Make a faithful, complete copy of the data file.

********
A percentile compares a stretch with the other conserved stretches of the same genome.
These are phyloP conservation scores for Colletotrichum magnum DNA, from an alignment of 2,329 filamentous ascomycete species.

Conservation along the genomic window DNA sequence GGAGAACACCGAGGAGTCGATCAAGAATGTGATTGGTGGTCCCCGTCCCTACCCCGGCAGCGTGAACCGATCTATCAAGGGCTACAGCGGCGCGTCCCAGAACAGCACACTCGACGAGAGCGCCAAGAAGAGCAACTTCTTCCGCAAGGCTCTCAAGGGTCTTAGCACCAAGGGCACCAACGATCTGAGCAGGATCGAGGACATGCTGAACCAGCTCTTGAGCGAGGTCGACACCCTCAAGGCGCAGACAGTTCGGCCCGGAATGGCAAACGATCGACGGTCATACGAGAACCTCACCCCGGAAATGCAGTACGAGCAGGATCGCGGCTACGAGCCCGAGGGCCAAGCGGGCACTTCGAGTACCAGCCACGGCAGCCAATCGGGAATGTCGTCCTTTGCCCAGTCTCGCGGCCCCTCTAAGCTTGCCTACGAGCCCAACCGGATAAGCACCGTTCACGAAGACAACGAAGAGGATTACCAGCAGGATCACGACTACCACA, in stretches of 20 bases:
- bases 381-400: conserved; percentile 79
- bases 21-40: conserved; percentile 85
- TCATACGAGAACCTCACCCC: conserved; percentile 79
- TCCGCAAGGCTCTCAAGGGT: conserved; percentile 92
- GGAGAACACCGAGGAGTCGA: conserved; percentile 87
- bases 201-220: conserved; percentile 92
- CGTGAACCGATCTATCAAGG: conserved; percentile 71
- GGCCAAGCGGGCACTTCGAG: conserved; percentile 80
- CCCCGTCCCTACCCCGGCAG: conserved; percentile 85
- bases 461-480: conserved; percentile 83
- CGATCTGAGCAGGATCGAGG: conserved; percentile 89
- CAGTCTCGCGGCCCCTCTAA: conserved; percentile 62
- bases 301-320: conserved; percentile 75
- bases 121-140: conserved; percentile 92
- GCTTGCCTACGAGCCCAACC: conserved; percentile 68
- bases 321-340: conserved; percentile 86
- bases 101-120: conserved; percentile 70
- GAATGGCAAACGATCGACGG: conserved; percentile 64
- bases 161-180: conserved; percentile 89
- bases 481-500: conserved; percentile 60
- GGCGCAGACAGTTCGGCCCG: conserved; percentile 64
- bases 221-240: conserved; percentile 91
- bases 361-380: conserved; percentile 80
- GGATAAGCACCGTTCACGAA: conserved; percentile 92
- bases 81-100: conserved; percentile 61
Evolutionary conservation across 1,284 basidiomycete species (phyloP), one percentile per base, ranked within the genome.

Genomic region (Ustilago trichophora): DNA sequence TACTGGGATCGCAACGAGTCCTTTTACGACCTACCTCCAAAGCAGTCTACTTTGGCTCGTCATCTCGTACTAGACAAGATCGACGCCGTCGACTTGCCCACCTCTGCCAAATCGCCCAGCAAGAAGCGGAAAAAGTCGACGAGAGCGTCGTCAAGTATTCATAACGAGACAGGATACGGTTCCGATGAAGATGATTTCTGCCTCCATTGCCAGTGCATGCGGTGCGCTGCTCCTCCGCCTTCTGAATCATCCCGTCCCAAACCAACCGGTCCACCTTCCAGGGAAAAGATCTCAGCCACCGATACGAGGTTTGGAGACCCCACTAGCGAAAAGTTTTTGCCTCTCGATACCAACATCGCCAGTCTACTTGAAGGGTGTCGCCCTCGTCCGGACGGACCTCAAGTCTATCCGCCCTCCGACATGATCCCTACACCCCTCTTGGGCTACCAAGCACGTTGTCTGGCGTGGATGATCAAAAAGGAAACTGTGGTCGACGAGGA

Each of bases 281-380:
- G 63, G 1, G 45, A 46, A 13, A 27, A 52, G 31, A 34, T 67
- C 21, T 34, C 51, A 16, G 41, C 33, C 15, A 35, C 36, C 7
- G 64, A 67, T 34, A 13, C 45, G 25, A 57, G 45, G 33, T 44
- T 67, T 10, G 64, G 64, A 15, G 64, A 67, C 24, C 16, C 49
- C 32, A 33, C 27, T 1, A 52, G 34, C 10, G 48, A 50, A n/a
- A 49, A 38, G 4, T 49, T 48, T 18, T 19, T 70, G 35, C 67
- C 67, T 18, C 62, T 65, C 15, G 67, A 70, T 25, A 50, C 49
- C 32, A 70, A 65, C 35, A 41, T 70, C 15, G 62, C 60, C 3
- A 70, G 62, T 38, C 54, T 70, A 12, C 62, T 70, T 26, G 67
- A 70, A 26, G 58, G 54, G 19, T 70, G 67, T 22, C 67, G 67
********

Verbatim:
A percentile compares a stretch with the other conserved stretches of the same genome.
These are phyloP conservation scores for Colletotrichum magnum DNA, from an alignment of 2,329 filamentous ascomycete species.

Conservation along the genomic window DNA sequence GGAGAACACCGAGGAGTCGATCAAGAATGTGATTGGTGGTCCCCGTCCCTACCCCGGCAGCGTGAACCGATCTATCAAGGGCTACAGCGGCGCGTCCCAGAACAGCACACTCGACGAGAGCGCCAAGAAGAGCAACTTCTTCCGCAAGGCTCTCAAGGGTCTTAGCACCAAGGGCACCAACGATCTGAGCAGGATCGAGGACATGCTGAACCAGCTCTTGAGCGAGGTCGACACCCTCAAGGCGCAGACAGTTCGGCCCGGAATGGCAAACGATCGACGGTCATACGAGAACCTCACCCCGGAAATGCAGTACGAGCAGGATCGCGGCTACGAGCCCGAGGGCCAAGCGGGCACTTCGAGTACCAGCCACGGCAGCCAATCGGGAATGTCGTCCTTTGCCCAGTCTCGCGGCCCCTCTAAGCTTGCCTACGAGCCCAACCGGATAAGCACCGTTCACGAAGACAACGAAGAGGATTACCAGCAGGATCACGACTACCACA, in stretches of 20 bases:
- bases 381-400: conserved; percentile 79
- bases 21-40: conserved; percentile 85
- TCATACGAGAACCTCACCCC: conserved; percentile 79
- TCCGCAAGGCTCTCAAGGGT: conserved; percentile 92
- GGAGAACACCGAGGAGTCGA: conserved; percentile 87
- bases 201-220: conserved; percentile 92
- CGTGAACCGATCTATCAAGG: conserved; percentile 71
- GGCCAAGCGGGCACTTCGAG: conserved; percentile 80
- CCCCGTCCCTACCCCGGCAG: conserved; percentile 85
- bases 461-480: conserved; percentile 83
- CGATCTGAGCAGGATCGAGG: conserved; percentile 89
- CAGTCTCGCGGCCCCTCTAA: conserved; percentile 62
- bases 301-320: conserved; percentile 75
- bases 121-140: conserved; percentile 92
- GCTTGCCTACGAGCCCAACC: conserved; percentile 68
- bases 321-340: conserved; percentile 86
- bases 101-120: conserved; percentile 70
- GAATGGCAAACGATCGACGG: conserved; percentile 64
- bases 161-180: conserved; percentile 89
- bases 481-500: conserved; percentile 60
- GGCGCAGACAGTTCGGCCCG: conserved; percentile 64
- bases 221-240: conserved; percentile 91
- bases 361-380: conserved; percentile 80
- GGATAAGCACCGTTCACGAA: conserved; percentile 92
- bases 81-100: conserved; percentile 61
Evolutionary conservation across 1,284 basidiomycete species (phyloP), one percentile per base, ranked within the genome.

Genomic region (Ustilago trichophora): DNA sequence TACTGGGATCGCAACGAGTCCTTTTACGACCTACCTCCAAAGCAGTCTACTTTGGCTCGTCATCTCGTACTAGACAAGATCGACGCCGTCGACTTGCCCACCTCTGCCAAATCGCCCAGCAAGAAGCGGAAAAAGTCGACGAGAGCGTCGTCAAGTATTCATAACGAGACAGGATACGGTTCCGATGAAGATGATTTCTGCCTCCATTGCCAGTGCATGCGGTGCGCTGCTCCTCCGCCTTCTGAATCATCCCGTCCCAAACCAACCGGTCCACCTTCCAGGGAAAAGATCTCAGCCACCGATACGAGGTTTGGAGACCCCACTAGCGAAAAGTTTTTGCCTCTCGATACCAACATCGCCAGTCTACTTGAAGGGTGTCGCCCTCGTCCGGACGGACCTCAAGTCTATCCGCCCTCCGACATGATCCCTACACCCCTCTTGGGCTACCAAGCACGTTGTCTGGCGTGGATGATCAAAAAGGAAACTGTGGTCGACGAGGA

Each of bases 281-380:
- G 63, G 1, G 45, A 46, A 13, A 27, A 52, G 31, A 34, T 67
- C 21, T 34, C 51, A 16, G 41, C 33, C 15, A 35, C 36, C 7
- G 64, A 67, T 34, A 13, C 45, G 25, A 57, G 45, G 33, T 44
- T 67, T 10, G 64, G 64, A 15, G 64, A 67, C 24, C 16, C 49
- C 32, A 33, C 27, T 1, A 52, G 34, C 10, G 48, A 50, A n/a
- A 49, A 38, G 4, T 49, T 48, T 18, T 19, T 70, G 35, C 67
- C 67, T 18, C 62, T 65, C 15, G 67, A 70, T 25, A 50, C 49
- C 32, A 70, A 65, C 35, A 41, T 70, C 15, G 62, C 60, C 3
- A 70, G 62, T 38, C 54, T 70, A 12, C 62, T 70, T 26, G 67
- A 70, A 26, G 58, G 54, G 19, T 70, G 67, T 22, C 67, G 67